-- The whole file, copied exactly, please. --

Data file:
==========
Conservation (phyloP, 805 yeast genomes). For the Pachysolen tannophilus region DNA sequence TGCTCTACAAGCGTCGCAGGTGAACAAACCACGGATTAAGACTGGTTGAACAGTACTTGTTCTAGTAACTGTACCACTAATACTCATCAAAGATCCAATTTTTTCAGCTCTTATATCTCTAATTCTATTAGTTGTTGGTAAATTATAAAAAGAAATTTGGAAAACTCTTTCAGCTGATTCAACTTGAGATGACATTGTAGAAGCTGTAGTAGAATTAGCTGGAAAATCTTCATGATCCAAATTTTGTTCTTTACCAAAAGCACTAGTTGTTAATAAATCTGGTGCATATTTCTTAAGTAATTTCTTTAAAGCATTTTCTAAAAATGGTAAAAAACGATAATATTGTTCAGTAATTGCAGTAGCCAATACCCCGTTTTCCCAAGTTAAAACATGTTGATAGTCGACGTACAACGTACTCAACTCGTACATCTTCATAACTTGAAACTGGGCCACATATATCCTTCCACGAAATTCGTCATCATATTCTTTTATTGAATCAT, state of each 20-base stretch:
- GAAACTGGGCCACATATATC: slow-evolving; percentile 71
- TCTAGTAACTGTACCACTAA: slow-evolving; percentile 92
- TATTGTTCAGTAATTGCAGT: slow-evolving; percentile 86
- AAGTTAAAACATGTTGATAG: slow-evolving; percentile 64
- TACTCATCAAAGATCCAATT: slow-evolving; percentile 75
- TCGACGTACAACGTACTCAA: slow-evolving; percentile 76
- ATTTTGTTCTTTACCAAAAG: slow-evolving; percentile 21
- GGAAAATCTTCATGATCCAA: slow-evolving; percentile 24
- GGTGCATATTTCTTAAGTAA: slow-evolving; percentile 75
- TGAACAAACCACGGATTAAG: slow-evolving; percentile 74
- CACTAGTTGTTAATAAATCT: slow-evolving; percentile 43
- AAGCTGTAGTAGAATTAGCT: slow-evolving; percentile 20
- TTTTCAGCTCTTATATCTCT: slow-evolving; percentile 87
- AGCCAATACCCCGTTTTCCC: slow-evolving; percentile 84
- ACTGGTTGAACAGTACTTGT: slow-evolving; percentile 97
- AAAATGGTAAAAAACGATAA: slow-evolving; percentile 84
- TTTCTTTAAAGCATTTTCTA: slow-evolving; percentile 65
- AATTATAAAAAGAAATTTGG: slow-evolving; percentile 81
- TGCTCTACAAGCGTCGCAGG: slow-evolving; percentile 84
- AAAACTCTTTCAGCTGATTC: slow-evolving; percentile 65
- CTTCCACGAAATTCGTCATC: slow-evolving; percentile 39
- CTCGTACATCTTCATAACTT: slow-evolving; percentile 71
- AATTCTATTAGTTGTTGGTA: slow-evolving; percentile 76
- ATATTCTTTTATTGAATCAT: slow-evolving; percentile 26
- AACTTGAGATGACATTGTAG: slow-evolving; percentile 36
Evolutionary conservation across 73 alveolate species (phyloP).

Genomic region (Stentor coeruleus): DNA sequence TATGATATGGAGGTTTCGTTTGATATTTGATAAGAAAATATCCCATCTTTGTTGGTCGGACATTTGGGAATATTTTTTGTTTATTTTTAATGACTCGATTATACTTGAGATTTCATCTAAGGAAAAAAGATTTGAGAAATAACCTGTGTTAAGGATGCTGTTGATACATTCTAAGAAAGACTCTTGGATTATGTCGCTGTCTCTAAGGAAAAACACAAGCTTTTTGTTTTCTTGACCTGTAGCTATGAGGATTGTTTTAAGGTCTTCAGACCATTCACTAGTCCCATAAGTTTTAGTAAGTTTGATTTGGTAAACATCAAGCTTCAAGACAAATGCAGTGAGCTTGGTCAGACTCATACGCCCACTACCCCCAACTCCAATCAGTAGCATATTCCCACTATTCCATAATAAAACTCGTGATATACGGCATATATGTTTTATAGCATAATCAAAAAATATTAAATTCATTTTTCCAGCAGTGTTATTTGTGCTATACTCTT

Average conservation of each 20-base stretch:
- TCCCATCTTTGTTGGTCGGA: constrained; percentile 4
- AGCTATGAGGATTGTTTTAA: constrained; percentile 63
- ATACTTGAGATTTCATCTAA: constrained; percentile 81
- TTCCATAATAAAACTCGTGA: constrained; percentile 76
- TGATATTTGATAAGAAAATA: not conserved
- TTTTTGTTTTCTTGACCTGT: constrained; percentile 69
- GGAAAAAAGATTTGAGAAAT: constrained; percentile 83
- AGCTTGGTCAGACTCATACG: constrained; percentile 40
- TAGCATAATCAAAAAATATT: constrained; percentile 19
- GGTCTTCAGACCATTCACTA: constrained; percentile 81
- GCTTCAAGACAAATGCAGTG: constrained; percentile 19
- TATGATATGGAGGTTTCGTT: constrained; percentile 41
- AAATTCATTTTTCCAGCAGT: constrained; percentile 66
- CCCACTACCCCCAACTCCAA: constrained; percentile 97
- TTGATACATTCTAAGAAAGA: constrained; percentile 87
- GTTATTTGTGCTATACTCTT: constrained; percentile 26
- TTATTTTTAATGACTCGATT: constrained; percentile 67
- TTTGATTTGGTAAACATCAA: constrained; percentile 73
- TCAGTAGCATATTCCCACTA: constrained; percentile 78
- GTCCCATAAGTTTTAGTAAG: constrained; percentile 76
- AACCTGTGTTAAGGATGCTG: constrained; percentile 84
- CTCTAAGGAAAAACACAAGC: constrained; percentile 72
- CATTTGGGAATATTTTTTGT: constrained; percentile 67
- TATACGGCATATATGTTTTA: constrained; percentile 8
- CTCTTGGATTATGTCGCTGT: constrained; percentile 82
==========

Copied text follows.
Conservation (phyloP, 805 yeast genomes). For the Pachysolen tannophilus region DNA sequence TGCTCTACAAGCGTCGCAGGTGAACAAACCACGGATTAAGACTGGTTGAACAGTACTTGTTCTAGTAACTGTACCACTAATACTCATCAAAGATCCAATTTTTTCAGCTCTTATATCTCTAATTCTATTAGTTGTTGGTAAATTATAAAAAGAAATTTGGAAAACTCTTTCAGCTGATTCAACTTGAGATGACATTGTAGAAGCTGTAGTAGAATTAGCTGGAAAATCTTCATGATCCAAATTTTGTTCTTTACCAAAAGCACTAGTTGTTAATAAATCTGGTGCATATTTCTTAAGTAATTTCTTTAAAGCATTTTCTAAAAATGGTAAAAAACGATAATATTGTTCAGTAATTGCAGTAGCCAATACCCCGTTTTCCCAAGTTAAAACATGTTGATAGTCGACGTACAACGTACTCAACTCGTACATCTTCATAACTTGAAACTGGGCCACATATATCCTTCCACGAAATTCGTCATCATATTCTTTTATTGAATCAT, state of each 20-base stretch:
- GAAACTGGGCCACATATATC: slow-evolving; percentile 71
- TCTAGTAACTGTACCACTAA: slow-evolving; percentile 92
- TATTGTTCAGTAATTGCAGT: slow-evolving; percentile 86
- AAGTTAAAACATGTTGATAG: slow-evolving; percentile 64
- TACTCATCAAAGATCCAATT: slow-evolving; percentile 75
- TCGACGTACAACGTACTCAA: slow-evolving; percentile 76
- ATTTTGTTCTTTACCAAAAG: slow-evolving; percentile 21
- GGAAAATCTTCATGATCCAA: slow-evolving; percentile 24
- GGTGCATATTTCTTAAGTAA: slow-evolving; percentile 75
- TGAACAAACCACGGATTAAG: slow-evolving; percentile 74
- CACTAGTTGTTAATAAATCT: slow-evolving; percentile 43
- AAGCTGTAGTAGAATTAGCT: slow-evolving; percentile 20
- TTTTCAGCTCTTATATCTCT: slow-evolving; percentile 87
- AGCCAATACCCCGTTTTCCC: slow-evolving; percentile 84
- ACTGGTTGAACAGTACTTGT: slow-evolving; percentile 97
- AAAATGGTAAAAAACGATAA: slow-evolving; percentile 84
- TTTCTTTAAAGCATTTTCTA: slow-evolving; percentile 65
- AATTATAAAAAGAAATTTGG: slow-evolving; percentile 81
- TGCTCTACAAGCGTCGCAGG: slow-evolving; percentile 84
- AAAACTCTTTCAGCTGATTC: slow-evolving; percentile 65
- CTTCCACGAAATTCGTCATC: slow-evolving; percentile 39
- CTCGTACATCTTCATAACTT: slow-evolving; percentile 71
- AATTCTATTAGTTGTTGGTA: slow-evolving; percentile 76
- ATATTCTTTTATTGAATCAT: slow-evolving; percentile 26
- AACTTGAGATGACATTGTAG: slow-evolving; percentile 36
Evolutionary conservation across 73 alveolate species (phyloP).

Genomic region (Stentor coeruleus): DNA sequence TATGATATGGAGGTTTCGTTTGATATTTGATAAGAAAATATCCCATCTTTGTTGGTCGGACATTTGGGAATATTTTTTGTTTATTTTTAATGACTCGATTATACTTGAGATTTCATCTAAGGAAAAAAGATTTGAGAAATAACCTGTGTTAAGGATGCTGTTGATACATTCTAAGAAAGACTCTTGGATTATGTCGCTGTCTCTAAGGAAAAACACAAGCTTTTTGTTTTCTTGACCTGTAGCTATGAGGATTGTTTTAAGGTCTTCAGACCATTCACTAGTCCCATAAGTTTTAGTAAGTTTGATTTGGTAAACATCAAGCTTCAAGACAAATGCAGTGAGCTTGGTCAGACTCATACGCCCACTACCCCCAACTCCAATCAGTAGCATATTCCCACTATTCCATAATAAAACTCGTGATATACGGCATATATGTTTTATAGCATAATCAAAAAATATTAAATTCATTTTTCCAGCAGTGTTATTTGTGCTATACTCTT

Average conservation of each 20-base stretch:
- TCCCATCTTTGTTGGTCGGA: constrained; percentile 4
- AGCTATGAGGATTGTTTTAA: constrained; percentile 63
- ATACTTGAGATTTCATCTAA: constrained; percentile 81
- TTCCATAATAAAACTCGTGA: constrained; percentile 76
- TGATATTTGATAAGAAAATA: not conserved
- TTTTTGTTTTCTTGACCTGT: constrained; percentile 69
- GGAAAAAAGATTTGAGAAAT: constrained; percentile 83
- AGCTTGGTCAGACTCATACG: constrained; percentile 40
- TAGCATAATCAAAAAATATT: constrained; percentile 19
- GGTCTTCAGACCATTCACTA: constrained; percentile 81
- GCTTCAAGACAAATGCAGTG: constrained; percentile 19
- TATGATATGGAGGTTTCGTT: constrained; percentile 41
- AAATTCATTTTTCCAGCAGT: constrained; percentile 66
- CCCACTACCCCCAACTCCAA: constrained; percentile 97
- TTGATACATTCTAAGAAAGA: constrained; percentile 87
- GTTATTTGTGCTATACTCTT: constrained; percentile 26
- TTATTTTTAATGACTCGATT: constrained; percentile 67
- TTTGATTTGGTAAACATCAA: constrained; percentile 73
- TCAGTAGCATATTCCCACTA: constrained; percentile 78
- GTCCCATAAGTTTTAGTAAG: constrained; percentile 76
- AACCTGTGTTAAGGATGCTG: constrained; percentile 84
- CTCTAAGGAAAAACACAAGC: constrained; percentile 72
- CATTTGGGAATATTTTTTGT: constrained; percentile 67
- TATACGGCATATATGTTTTA: constrained; percentile 8
- CTCTTGGATTATGTCGCTGT: constrained; percentile 82